Literally, "velador" denotes a pedestal, nightstand, or the like. Veladores (four pieces for 10 pesos, or about 50 cents at the time) resemble small, round tabletops made from shredded coconut; these tasted like macaroons flavored with pineapple, anise, lime, or orange.
Note also the calculator, employed by many street and market vendors not only to tote up the price but also to minimize confusion when spoken language may be an impediment. (Note to self: work on accent.) At another stand, after I'd polished off a pair of tacos, the expeditor flashed my total; I handed over a not-very-large banknote, which led to much back-and-forth behind the counter, but to little effect. The expeditor reached again for his calculator to ask, did I have a small coin, which would make it much easier for them to make change? His message: 2. Understood; done.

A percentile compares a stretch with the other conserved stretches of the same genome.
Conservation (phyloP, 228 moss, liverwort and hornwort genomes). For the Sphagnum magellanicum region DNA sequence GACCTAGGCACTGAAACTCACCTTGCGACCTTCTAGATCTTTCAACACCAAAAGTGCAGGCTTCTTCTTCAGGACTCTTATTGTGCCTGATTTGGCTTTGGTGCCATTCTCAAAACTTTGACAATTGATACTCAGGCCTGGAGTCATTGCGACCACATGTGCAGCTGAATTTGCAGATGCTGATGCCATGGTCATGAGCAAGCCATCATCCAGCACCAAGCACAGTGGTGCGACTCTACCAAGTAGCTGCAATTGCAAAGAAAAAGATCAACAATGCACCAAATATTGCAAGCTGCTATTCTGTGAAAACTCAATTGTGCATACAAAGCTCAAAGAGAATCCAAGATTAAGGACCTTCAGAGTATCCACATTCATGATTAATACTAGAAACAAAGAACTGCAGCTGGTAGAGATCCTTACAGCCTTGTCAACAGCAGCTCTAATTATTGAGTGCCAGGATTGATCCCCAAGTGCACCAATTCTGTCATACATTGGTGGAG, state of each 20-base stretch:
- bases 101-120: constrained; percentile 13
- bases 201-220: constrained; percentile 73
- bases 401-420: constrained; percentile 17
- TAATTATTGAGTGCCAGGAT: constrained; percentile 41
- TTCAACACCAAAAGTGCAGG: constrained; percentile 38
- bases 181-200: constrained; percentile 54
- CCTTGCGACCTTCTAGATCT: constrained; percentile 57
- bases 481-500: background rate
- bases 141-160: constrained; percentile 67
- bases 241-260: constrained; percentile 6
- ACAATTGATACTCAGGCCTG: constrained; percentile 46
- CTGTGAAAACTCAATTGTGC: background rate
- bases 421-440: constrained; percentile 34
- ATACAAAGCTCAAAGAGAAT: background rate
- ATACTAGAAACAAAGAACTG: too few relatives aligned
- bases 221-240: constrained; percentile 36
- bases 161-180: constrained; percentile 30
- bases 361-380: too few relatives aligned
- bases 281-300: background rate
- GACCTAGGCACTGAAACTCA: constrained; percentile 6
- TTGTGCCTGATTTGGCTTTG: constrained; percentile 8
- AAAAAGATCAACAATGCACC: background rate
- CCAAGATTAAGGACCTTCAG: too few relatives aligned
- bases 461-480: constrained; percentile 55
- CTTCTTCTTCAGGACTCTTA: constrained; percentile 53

Mercado del Dulce (alongside the Mercado de la Merced), Anillo de Circunvalación 12, Zona Centro, Mexico City